Monitoring some projects is like herding cats; as soon as you get one piece pointed in the right direction, the others will find some new mischief to get in to. Still, you do have to monitor your projects in order to manage them. Tracking progress on a project should be a regular part of you daily routine, even if you have other duties that require your attention. Below are the things that should be check on regularly.
At the most fundamental level, you need to track the differences between what was planned and what is actually happening. This includes whether start and finish dates for activities are being met; how cost estimates are working out in reality; whether planned resource requirements are matching actual utilization; and, whether the expected outputs are being created. This may seem a bit self-evident but I have seen project after project slide further and further behind schedule solely due to a lack of effective monitoring of these most basic elements.
Regardless of the monitoring process you choose to use face-to-face meetings, e-mail, written reports, periodic groups meetings, etc., you, as the project leader, have the responsibility of tracking the project. If you are not receiving the information you need, you must go and get it. Setting a clear expectation for progress and status reporting at the beginning of the project is an important step in keeping a project under control. However, if you set an expectation, for example, that status reports are to be submitted weekly, you must follow-up on it. If someone has not submitted a report by the deadline, you must contact them and get it. You can't very well make decisions about what should be done when the project gets off track if you don't know it's off track.
Monitoring the technical aspects of a project is usually where the energy is focused. Most project leaders, particularly inside organizations, are first and foremost, technical experts. In many cases, their technical expertise not their project management skills -- is why they were given the project in the first place. However, if all the attention is placed on technical measurement, there is a strong likelihood that the things that will cause problems in the project will be team and interpersonal issues. I have never seen a project team "blow up" over a technical problem. Some projects fail due to insurmountable technical problems. Project teams fail over interpersonal issues. So, in addition to the monitoring those nice clean technical tasks, you must also keep an eye on the "health and welfare" of the team working on the project.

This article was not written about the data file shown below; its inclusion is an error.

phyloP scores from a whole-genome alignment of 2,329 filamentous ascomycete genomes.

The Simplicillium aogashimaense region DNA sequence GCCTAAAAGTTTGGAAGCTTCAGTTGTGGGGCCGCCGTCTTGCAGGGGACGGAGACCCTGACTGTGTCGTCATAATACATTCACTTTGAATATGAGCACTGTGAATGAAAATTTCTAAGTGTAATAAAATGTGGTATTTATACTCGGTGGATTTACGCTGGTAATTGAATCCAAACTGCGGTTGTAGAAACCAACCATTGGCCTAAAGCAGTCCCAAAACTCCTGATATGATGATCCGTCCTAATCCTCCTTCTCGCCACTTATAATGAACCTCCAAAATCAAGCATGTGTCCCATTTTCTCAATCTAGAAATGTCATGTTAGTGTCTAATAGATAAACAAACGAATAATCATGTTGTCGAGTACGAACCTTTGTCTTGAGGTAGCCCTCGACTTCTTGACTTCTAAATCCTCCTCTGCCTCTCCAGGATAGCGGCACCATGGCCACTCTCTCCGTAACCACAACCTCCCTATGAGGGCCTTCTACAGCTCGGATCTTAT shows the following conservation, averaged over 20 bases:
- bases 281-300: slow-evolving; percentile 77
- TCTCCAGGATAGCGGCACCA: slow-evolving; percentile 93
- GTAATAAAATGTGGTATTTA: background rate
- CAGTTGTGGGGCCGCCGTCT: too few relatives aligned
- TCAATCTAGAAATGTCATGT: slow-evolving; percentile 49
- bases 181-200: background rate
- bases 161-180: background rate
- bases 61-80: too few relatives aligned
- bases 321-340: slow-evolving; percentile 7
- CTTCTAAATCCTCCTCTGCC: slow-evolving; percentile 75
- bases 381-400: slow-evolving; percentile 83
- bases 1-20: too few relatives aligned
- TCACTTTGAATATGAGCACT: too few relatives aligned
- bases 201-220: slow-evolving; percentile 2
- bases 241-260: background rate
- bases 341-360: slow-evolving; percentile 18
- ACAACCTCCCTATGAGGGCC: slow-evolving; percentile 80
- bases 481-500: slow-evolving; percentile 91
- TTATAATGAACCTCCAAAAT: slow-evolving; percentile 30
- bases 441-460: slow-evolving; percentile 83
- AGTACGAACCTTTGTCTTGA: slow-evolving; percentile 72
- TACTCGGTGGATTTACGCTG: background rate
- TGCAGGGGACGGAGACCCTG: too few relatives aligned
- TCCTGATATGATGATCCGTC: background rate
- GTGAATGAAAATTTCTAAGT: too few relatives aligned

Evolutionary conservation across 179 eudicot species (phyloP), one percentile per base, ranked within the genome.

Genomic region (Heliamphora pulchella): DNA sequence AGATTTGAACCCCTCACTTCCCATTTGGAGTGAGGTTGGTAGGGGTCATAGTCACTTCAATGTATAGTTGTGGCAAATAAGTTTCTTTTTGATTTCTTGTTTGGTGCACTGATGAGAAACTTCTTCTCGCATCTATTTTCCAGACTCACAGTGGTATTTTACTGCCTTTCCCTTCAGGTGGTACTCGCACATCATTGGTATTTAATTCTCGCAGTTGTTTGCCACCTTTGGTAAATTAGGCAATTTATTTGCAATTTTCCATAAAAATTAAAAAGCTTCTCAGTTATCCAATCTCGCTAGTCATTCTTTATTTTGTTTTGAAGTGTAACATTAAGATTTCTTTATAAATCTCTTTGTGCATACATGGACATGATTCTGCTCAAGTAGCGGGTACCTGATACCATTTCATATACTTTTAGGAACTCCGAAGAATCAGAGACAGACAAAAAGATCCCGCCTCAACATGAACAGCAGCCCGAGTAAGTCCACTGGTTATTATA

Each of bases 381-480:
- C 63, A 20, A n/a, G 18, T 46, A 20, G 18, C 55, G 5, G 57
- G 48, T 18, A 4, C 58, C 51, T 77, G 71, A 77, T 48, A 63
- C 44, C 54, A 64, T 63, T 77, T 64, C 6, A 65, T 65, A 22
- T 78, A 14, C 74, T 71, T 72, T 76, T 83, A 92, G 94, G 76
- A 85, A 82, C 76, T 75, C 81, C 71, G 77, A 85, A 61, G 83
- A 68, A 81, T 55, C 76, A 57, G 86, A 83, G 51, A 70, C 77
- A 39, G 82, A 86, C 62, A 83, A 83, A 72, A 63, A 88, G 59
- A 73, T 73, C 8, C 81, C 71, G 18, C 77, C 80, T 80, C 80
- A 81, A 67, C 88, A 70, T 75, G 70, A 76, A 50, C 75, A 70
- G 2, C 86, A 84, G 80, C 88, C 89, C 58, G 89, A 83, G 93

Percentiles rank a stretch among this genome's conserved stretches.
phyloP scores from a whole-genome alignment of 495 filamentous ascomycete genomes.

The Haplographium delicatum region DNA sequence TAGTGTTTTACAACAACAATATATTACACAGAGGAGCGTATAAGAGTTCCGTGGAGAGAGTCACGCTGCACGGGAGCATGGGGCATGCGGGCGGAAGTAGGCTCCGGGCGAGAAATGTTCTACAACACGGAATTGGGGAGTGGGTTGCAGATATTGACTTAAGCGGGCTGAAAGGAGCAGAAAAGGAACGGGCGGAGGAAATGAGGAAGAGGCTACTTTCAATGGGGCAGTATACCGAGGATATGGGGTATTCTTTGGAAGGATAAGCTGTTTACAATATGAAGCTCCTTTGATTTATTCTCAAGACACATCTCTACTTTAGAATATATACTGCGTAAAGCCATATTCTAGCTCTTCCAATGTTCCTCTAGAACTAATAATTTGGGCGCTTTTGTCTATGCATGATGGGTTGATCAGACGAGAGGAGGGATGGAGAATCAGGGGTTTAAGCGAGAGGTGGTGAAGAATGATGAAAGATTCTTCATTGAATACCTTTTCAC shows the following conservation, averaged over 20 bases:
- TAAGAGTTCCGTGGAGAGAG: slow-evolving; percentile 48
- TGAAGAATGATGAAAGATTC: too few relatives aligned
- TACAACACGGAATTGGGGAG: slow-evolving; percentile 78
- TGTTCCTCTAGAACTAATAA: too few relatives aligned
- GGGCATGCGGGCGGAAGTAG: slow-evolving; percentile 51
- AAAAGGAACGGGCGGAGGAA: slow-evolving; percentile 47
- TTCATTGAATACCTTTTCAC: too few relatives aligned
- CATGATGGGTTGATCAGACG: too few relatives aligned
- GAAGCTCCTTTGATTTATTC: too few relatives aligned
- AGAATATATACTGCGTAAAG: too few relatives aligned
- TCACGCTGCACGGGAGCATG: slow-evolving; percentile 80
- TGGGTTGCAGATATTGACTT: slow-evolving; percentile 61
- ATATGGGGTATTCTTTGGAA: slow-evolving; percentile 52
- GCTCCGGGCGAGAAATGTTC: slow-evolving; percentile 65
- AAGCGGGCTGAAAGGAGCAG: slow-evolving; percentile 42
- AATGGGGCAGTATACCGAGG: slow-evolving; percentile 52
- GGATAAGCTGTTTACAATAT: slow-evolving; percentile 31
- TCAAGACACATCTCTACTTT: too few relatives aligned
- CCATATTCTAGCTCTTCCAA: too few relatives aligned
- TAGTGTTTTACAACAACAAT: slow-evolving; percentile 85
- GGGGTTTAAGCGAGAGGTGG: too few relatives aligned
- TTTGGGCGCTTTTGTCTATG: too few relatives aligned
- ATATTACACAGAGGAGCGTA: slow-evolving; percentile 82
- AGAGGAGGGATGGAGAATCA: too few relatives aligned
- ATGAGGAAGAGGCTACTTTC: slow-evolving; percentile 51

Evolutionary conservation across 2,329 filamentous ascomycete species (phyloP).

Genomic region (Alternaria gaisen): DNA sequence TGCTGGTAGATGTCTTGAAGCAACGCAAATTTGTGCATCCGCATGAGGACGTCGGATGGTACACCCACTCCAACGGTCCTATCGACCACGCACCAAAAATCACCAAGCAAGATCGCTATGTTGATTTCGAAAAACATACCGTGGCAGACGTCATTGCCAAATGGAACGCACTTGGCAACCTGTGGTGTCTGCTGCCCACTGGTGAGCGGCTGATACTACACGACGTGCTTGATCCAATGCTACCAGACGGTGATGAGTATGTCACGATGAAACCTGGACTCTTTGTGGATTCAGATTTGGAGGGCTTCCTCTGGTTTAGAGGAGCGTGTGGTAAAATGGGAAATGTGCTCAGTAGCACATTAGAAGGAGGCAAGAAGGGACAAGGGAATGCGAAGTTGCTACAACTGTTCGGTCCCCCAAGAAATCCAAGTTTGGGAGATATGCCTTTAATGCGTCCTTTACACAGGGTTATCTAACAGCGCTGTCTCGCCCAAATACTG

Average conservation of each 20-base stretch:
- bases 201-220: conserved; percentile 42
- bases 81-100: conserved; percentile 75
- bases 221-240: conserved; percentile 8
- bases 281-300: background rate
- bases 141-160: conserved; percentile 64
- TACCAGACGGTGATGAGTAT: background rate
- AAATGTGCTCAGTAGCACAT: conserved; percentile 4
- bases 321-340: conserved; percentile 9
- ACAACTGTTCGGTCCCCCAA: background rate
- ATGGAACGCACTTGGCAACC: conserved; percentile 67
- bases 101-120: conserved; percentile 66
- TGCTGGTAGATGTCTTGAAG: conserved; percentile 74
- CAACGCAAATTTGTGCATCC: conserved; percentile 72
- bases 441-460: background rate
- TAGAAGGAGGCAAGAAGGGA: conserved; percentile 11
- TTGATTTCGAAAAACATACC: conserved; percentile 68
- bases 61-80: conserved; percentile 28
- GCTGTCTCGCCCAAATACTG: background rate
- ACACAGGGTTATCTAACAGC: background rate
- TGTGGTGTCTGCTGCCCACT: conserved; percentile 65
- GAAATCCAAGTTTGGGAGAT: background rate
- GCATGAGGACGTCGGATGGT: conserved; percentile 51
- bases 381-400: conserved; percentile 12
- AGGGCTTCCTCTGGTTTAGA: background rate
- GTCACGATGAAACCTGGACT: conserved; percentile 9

And, while we're on the subject of difficult-to-measure items, there is always the issue of monitoring the status of your project in light of every other project that your company is undertaking at the same time. Shifting priorities plague virtually every project. Keeping a "weather eye" on the changing priorities in your environment can warn you of impending problems in time to prepare for them.
Project monitoring is a process. It needs to be done constantly and consistently. Set the pattern at the outset of your projects. Plan how you will monitor progress right along with how you will accomplish the work. Set the process in motion and keep it moving from the beginning.
Jeff Crow is a Portland, Oregon
consultant and trainer. He conducts seminars and
workshops on project management and organizational
development for corporations and through the Professional
Development Center at Portland State University.
Find out about Jeff's on-site workshops.
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